Barbicane had now no fear of the issue of the journey, at least as far as the projectile's impulsive force was concerned; its own speed would carry it beyond the neutral line; it would certainly not return to earth; it would certainly not remain motionless on the line of attraction. One single hypothesis remained to be realized, the arrival of the projectile at its destination by the action of the lunar attraction.
It was in reality a fall of 8,296 leagues on an orb, it is true, where weight could only be reckoned at one sixth of terrestrial weight; a formidable fall, nevertheless, and one against which every precaution must be taken without delay.
These precautions were of two sorts, some to deaden the shock when the projectile should touch the lunar soil, others to delay the fall, and consequently make it less violent.
To deaden the shock, it was a pity that Barbicane was no longer able to employ the means which had so ably weakened the shock at departure, that is to say, by water used as springs and the partition breaks.
The partitions still existed, but water failed, for they could not use their reserve, which was precious, in case during the first days the liquid element should be found wanting on lunar soil.
And indeed this reserve would have been quite insufficient for a spring. The layer of water stored in the projectile at the time of starting upon their journey occupied no less than three feet in depth, and spread over a surface of not less than fifty-four square feet. Besides, the cistern did not contain one-fifth part of it; they must therefore give up this efficient means of deadening the shock of arrival. Happily, Barbicane, not content with employing water, had furnished the movable disc with strong spring plugs, destined to lessen the shock against the base after the breaking of the horizontal partitions. These plugs still existed; they had only to readjust them and replace the movable disc; every piece, easy to handle, as their weight was now scarcely felt, was quickly mounted.
The different pieces were fitted without trouble, it being only a matter of bolts and screws; tools were not wanting, and soon the reinstated disc lay on steel plugs, like a table on its legs. One inconvenience resulted from the replacing of the disc, the lower window was blocked up; thus it was impossible for the travelers to observe the moon from that opening while they were being precipitated perpendicularly upon her; but they were obliged to give it up; even by the side openings they could still see vast lunar regions, as an aeronaut sees the earth from his car.
This replacing of the disc was at least an hour's work. It was past twelve when all preparations were finished. Barbicane took fresh observations on the inclination of the projectile, but to his annoyance it had not turned over sufficiently for its fall; it seemed to take a curve parallel to the lunar disc. The orb of night shone splendidly into space, while opposite, the orb of day blazed with fire.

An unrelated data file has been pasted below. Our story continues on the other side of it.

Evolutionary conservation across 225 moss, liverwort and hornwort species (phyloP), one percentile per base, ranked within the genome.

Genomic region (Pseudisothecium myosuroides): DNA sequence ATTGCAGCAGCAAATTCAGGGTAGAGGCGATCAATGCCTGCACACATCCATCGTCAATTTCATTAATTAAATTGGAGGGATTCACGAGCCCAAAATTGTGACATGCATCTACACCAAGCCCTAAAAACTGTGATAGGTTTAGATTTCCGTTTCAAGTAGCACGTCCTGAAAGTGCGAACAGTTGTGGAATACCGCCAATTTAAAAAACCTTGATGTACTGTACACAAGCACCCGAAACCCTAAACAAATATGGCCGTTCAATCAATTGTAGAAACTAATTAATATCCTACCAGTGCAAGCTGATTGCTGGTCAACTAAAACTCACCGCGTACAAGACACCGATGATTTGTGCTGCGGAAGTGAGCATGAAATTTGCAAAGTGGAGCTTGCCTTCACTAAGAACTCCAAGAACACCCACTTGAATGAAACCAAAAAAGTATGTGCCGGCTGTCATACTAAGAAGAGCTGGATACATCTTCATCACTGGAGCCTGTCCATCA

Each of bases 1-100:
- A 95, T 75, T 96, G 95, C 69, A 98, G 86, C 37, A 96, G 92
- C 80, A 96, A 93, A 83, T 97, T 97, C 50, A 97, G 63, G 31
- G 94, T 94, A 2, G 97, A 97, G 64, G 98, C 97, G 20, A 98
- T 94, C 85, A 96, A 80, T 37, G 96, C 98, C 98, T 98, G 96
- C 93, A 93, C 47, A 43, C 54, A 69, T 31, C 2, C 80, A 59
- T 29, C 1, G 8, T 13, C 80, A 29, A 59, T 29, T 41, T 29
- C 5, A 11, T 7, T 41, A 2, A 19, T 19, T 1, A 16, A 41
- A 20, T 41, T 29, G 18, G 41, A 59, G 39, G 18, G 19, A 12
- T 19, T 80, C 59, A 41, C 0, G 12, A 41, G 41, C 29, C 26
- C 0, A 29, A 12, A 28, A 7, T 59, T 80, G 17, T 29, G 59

Their situation began to make them uneasy.
"Are we reaching our destination?" said Nicholl.
"Let us act as if we were about reaching it," replied Barbicane.
"You are sceptical," retorted Michel Ardan. "We shall arrive, and that, too, quicker than we like."
This answer brought Barbicane back to his preparations, and he occupied himself with placing the contrivances intended to break their descent. We may remember the scene of the meeting held at Tampa Town, in Florida, when Captain Nicholl came forward as Barbicane's enemy and Michel Ardan's adversary. To Captain Nicholl's maintaining that the projectile would smash like glass, Michel replied that he would break their fall by means of rockets properly placed.
Thus, powerful fireworks, taking their starting-point from the base and bursting outside, could, by producing a recoil, check to a certain degree the projectile's speed. These rockets were to burn in space, it is true; but oxygen would not fail them, for they could supply themselves with it, like the lunar volcanoes, the burning of which has never yet been stopped by the want of atmosphere round the moon.
Barbicane had accordingly supplied himself with these fireworks, enclosed in little steel guns, which could be screwed on to the base of the projectile. Inside, these guns were flush with the bottom; outside, they protruded about eighteen inches. There were twenty of them. An opening left in the disc allowed them to light the match with which each was provided. All the effect was felt outside. The burning mixture had already been rammed into each gun. They had, then, nothing to do but raise the metallic buffers fixed in the base, and replace them by the guns, which fitted closely in their places.
This new work was finished about three o'clock, and after taking all these precautions there remained but to wait. But the projectile was perceptibly nearing the moon, and evidently succumbed to her influence to a certain degree; though its own velocity also drew it in an oblique direction. From these conflicting influences resulted a line which might become a tangent. But it was certain that the projectile would not fall directly on the moon; for its lower part, by reason of its weight, ought to be turned toward her.
Barbicane's uneasiness increased as he saw his projectile resist the influence of gravitation. The Unknown was opening before him, the Unknown in interplanetary space. The man of science thought he had foreseen the only three hypotheses possible-- the return to the earth, the return to the moon, or stagnation on the neutral line; and here a fourth hypothesis, big with all the terrors of the Infinite, surged up inopportunely. To face it without flinching, one must be a resolute savant like Barbicane, a phlegmatic being like Nicholl, or an audacious adventurer like Michel Ardan.
From the Earth to the Moon -by- Jules Verne